Well – what are some of the fundamental design differences when designing services in the cloud? Scale – it is all about scale, and with scale comes fragmentation and connectivity issues. Instead of having a giant monolithic application maintaining state, the state must instead be tracked in requests or some means of distributed state must exist. The points become interesting to attack from a testing perspective. You start asking yourself, what would happen if a service is suddenly unavailable, in a buggy implementation I could lose part of my state, can the services recover from that error condition? Are there services that are more vulnerable than others? What if the service dies just after I sent it a message, will my time-out recovery mechanism handle this correctly?
To make things more understandable I’ll give an example of a cloud based application. Imagine we are testing an online web shop composed of a website and three supporting services one for authentication, payments and shopping carts talking together to provide a fully functioning application. The underlying implementation could be fragmented like this.
Immediately we start asking questions like: What if the shopping cart service goes down, will my user loose the selection? What if the payment service does not respond to a payment request, is the error propagated to the website or will it be swallowed by the shopping cart service?
All interesting questions, but how do we test for these scenarios? Well, first of all we need an automated way of injecting faults into the system. Assuming we can build actions like “kill service X”, “restore service X”, “put service X into a bad state”, “force service X to send a malformed response”, etc. we can write automation for these scenarios.
Then I had this idea. Why not try to model fault-injection? Essentially we include the fault state of each service into the model state space and implement model actions to change the fault states to explicitly take down a service or make it produce malformed requests/replies. Because these rules are available to the model, the test case generation will drive all possible fault-injection scenarios, an added benefit is that it will even test that test scenarios can be carried out correctly after a service is restored!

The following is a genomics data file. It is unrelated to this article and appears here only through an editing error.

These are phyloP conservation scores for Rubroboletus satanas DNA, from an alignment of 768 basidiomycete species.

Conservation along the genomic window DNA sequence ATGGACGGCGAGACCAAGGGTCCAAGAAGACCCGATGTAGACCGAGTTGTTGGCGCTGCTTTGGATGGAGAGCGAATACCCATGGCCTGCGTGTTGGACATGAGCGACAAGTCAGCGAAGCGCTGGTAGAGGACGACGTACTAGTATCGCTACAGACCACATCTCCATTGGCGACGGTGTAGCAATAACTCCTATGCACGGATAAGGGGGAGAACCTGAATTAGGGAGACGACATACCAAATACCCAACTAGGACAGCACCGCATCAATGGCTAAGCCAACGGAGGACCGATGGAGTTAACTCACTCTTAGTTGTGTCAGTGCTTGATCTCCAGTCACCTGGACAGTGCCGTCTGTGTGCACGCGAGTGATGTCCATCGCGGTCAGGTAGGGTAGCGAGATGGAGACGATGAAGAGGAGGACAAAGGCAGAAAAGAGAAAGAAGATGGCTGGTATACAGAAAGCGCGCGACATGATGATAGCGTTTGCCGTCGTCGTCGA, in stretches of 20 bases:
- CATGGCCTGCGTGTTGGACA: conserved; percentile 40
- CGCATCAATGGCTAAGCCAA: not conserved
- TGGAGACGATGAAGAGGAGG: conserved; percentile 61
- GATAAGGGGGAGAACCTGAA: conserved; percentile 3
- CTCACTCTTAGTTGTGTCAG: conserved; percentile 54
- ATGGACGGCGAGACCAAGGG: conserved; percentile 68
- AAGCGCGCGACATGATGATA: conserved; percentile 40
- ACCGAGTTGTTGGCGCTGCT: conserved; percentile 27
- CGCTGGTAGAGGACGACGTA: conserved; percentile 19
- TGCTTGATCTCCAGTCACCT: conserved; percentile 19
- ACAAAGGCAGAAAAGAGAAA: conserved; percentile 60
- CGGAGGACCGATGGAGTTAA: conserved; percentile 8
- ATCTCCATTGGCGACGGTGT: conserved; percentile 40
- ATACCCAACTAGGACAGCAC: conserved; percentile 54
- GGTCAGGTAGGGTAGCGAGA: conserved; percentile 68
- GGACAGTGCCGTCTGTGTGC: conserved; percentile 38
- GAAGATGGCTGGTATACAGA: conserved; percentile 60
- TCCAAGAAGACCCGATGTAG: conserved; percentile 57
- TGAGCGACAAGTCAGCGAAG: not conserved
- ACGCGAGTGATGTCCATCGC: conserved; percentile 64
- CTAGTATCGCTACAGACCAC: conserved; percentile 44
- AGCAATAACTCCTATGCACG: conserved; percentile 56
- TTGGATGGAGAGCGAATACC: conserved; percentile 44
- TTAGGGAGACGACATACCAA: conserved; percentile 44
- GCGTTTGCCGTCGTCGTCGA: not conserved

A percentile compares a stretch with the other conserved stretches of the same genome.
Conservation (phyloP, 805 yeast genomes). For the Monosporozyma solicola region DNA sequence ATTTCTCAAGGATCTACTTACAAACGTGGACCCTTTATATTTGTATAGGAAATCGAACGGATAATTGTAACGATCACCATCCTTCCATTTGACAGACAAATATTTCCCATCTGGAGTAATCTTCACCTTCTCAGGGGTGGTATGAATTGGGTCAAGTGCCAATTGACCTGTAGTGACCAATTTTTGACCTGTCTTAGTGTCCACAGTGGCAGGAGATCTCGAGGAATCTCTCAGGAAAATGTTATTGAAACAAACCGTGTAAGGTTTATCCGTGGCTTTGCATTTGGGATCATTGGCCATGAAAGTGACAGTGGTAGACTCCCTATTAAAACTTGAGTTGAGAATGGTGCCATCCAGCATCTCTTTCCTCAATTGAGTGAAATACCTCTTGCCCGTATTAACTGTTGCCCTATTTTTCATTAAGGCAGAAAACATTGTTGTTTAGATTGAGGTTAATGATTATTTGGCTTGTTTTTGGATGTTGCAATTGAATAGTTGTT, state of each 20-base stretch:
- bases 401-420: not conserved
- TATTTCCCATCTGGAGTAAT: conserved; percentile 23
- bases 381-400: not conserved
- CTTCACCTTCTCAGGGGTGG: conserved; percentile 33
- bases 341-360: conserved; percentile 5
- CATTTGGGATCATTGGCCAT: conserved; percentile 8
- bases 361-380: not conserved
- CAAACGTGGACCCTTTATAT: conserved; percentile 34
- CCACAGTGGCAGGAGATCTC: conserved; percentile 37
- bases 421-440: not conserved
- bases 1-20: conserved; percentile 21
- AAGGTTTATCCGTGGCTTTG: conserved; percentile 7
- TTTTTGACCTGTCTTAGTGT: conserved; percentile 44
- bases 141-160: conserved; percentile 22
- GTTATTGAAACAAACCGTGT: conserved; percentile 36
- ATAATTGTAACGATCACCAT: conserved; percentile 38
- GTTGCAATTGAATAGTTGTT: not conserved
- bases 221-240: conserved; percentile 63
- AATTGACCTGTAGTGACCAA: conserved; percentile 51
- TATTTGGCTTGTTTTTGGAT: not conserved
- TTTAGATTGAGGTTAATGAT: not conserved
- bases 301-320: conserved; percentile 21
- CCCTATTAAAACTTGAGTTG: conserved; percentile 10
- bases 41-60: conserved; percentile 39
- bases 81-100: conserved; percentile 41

1-service modelLet’s see what happens when we try this for a single service (the shopping cart). I’ve created a very simple model where we can add items to the cart and checkout. On top of this we can kill and restore the cart service:
The generated test cases are:
Notice that this is not exactly what we want. There are no tests that will add items to the cart, kill the service, restore and proceed to check-out. The problem is that Spec Explorer believes a restored service is in the exact same state as before it was killed. Thus there is no need to test proceeding to check-out after a restore, because test case S0 already tested that this is working (when the service has not been killed). Spec Explorer sees a restored service as being equivalent to one that was never killed. From a testers perspective however, we would very much like to verify these scenarios. To force Spec Explorer to drive these scenarios we can add a new fault code “Restored” such that the states differ. The model changes to:
And the generated tests are now:
Notice how test case S2 drives the desired behavior.
ConclusionWe explored how Model-Based Testing can be applied to cloud based services.
It is critical to include fault codes that we believe could cause a difference in the SUT – otherwise the model exploration could miss crucial test scenarios. In this case we believe a restored service could behave differently from one that has not gone down.
In the next part of the series we explore what happens when we model more than one service…